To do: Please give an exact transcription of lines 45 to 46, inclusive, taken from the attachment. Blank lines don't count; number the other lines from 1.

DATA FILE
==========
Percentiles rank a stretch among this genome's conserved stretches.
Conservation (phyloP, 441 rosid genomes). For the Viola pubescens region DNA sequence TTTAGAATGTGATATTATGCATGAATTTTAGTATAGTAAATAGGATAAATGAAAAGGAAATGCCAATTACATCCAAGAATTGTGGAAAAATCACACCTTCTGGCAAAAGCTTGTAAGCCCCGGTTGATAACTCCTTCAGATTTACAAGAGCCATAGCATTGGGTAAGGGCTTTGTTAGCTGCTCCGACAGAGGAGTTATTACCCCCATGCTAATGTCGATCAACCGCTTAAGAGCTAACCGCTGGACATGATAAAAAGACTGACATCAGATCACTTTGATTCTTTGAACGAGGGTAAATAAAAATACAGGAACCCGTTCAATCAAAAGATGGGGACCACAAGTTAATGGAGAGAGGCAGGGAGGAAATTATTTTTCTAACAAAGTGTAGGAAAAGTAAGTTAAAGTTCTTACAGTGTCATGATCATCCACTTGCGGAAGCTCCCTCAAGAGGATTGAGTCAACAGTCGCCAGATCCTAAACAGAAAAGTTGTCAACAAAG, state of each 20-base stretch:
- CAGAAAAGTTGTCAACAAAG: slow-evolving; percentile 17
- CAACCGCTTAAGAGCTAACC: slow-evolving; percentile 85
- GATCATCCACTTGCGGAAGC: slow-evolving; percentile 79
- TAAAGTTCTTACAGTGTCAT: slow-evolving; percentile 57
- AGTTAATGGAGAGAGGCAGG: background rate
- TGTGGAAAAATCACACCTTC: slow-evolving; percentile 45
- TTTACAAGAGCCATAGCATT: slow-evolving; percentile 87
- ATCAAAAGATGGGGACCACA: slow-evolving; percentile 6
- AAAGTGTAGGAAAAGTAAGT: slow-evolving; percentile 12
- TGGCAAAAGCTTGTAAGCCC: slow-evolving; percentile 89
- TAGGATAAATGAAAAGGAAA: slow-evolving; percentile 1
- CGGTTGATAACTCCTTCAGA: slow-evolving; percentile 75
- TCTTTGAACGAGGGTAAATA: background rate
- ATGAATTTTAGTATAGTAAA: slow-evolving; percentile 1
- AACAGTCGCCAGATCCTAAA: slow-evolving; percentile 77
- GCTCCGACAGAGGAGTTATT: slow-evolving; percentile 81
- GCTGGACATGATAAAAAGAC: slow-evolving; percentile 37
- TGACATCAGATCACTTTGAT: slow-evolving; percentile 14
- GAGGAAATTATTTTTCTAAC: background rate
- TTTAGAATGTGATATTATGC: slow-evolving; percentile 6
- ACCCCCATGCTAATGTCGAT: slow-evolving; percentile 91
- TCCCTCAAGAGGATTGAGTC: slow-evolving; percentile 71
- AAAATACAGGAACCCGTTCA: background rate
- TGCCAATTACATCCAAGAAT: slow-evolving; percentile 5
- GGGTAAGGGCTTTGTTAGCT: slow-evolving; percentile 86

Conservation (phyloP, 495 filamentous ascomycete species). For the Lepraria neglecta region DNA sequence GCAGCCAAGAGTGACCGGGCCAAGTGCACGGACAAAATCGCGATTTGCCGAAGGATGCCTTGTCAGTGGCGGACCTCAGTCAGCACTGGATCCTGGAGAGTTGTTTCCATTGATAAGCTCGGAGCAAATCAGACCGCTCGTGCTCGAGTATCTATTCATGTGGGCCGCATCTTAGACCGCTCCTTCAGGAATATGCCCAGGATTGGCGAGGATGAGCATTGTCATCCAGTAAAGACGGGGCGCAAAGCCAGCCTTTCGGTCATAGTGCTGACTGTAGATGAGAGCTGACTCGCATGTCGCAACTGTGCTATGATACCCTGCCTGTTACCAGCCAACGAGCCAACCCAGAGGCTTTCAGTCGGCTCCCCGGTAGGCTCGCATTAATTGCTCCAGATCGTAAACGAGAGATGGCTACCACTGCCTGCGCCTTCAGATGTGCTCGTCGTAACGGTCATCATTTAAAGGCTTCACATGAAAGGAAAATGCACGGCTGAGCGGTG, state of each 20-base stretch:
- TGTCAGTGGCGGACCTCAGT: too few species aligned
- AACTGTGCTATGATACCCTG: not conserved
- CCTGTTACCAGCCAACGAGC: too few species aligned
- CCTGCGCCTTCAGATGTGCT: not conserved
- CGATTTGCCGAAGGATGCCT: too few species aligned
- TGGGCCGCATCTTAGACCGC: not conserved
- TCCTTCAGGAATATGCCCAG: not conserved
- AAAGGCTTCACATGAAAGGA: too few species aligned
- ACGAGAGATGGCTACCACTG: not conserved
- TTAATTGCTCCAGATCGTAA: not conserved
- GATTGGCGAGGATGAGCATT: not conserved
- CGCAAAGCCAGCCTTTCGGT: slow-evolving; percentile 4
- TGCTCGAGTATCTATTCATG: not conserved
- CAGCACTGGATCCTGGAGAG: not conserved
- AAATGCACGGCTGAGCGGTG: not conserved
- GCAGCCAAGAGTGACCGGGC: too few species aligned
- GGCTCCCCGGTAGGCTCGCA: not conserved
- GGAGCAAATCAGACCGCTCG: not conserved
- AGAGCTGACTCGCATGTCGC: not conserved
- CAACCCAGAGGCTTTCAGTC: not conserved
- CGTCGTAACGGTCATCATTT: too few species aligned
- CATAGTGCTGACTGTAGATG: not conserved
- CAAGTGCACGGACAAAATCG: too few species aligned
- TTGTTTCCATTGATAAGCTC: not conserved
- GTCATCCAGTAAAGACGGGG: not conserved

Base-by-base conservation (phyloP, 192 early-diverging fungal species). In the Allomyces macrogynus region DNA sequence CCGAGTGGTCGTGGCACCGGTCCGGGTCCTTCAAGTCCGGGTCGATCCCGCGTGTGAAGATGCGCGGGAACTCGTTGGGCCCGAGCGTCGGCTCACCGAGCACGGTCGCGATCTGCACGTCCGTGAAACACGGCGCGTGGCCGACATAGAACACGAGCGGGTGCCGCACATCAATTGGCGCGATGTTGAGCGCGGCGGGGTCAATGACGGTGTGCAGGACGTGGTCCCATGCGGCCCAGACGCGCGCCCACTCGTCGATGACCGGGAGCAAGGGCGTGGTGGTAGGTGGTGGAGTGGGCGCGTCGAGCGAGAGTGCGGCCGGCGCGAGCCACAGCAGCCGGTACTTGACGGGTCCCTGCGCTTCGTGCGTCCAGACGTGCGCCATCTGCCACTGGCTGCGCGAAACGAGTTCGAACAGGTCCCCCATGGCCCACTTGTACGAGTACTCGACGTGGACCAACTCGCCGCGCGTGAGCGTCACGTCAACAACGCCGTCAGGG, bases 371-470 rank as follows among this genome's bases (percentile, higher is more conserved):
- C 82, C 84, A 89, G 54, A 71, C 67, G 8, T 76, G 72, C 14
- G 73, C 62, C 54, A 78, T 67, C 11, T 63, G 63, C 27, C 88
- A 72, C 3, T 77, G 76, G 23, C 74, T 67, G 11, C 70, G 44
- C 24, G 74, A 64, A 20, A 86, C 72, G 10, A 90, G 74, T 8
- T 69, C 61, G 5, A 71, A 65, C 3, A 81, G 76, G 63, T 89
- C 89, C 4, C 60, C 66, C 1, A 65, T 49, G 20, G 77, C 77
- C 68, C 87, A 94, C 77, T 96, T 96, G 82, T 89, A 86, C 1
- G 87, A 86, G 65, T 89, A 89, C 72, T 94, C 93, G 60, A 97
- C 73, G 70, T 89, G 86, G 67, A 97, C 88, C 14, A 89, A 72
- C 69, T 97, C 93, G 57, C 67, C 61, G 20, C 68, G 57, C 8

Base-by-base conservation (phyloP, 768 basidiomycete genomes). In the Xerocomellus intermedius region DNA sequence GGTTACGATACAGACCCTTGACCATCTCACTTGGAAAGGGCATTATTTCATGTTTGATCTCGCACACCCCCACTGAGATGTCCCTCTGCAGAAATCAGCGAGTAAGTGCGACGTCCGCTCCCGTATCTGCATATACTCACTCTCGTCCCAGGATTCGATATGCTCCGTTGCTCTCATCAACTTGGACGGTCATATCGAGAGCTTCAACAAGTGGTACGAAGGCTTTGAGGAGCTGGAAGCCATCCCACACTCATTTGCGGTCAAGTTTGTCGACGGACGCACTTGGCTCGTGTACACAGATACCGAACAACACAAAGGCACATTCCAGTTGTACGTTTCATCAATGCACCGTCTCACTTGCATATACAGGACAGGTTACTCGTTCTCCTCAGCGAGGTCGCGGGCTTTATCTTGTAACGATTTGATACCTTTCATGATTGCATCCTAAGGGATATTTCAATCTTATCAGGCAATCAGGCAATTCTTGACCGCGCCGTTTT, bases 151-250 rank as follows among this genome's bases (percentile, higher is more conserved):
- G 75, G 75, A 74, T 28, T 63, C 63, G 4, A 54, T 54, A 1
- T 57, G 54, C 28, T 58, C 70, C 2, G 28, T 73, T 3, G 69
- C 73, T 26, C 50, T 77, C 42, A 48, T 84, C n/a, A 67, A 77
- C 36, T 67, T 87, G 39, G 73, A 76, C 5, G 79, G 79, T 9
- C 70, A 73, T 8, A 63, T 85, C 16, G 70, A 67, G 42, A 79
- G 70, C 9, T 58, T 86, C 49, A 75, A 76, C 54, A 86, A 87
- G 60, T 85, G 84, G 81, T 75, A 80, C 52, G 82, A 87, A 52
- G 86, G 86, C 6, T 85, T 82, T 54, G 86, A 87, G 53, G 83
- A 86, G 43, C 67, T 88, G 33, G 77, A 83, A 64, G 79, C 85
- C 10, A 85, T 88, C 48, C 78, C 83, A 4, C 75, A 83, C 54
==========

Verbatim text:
- GGCTCCCCGGTAGGCTCGCA: not conserved
- GGAGCAAATCAGACCGCTCG: not conserved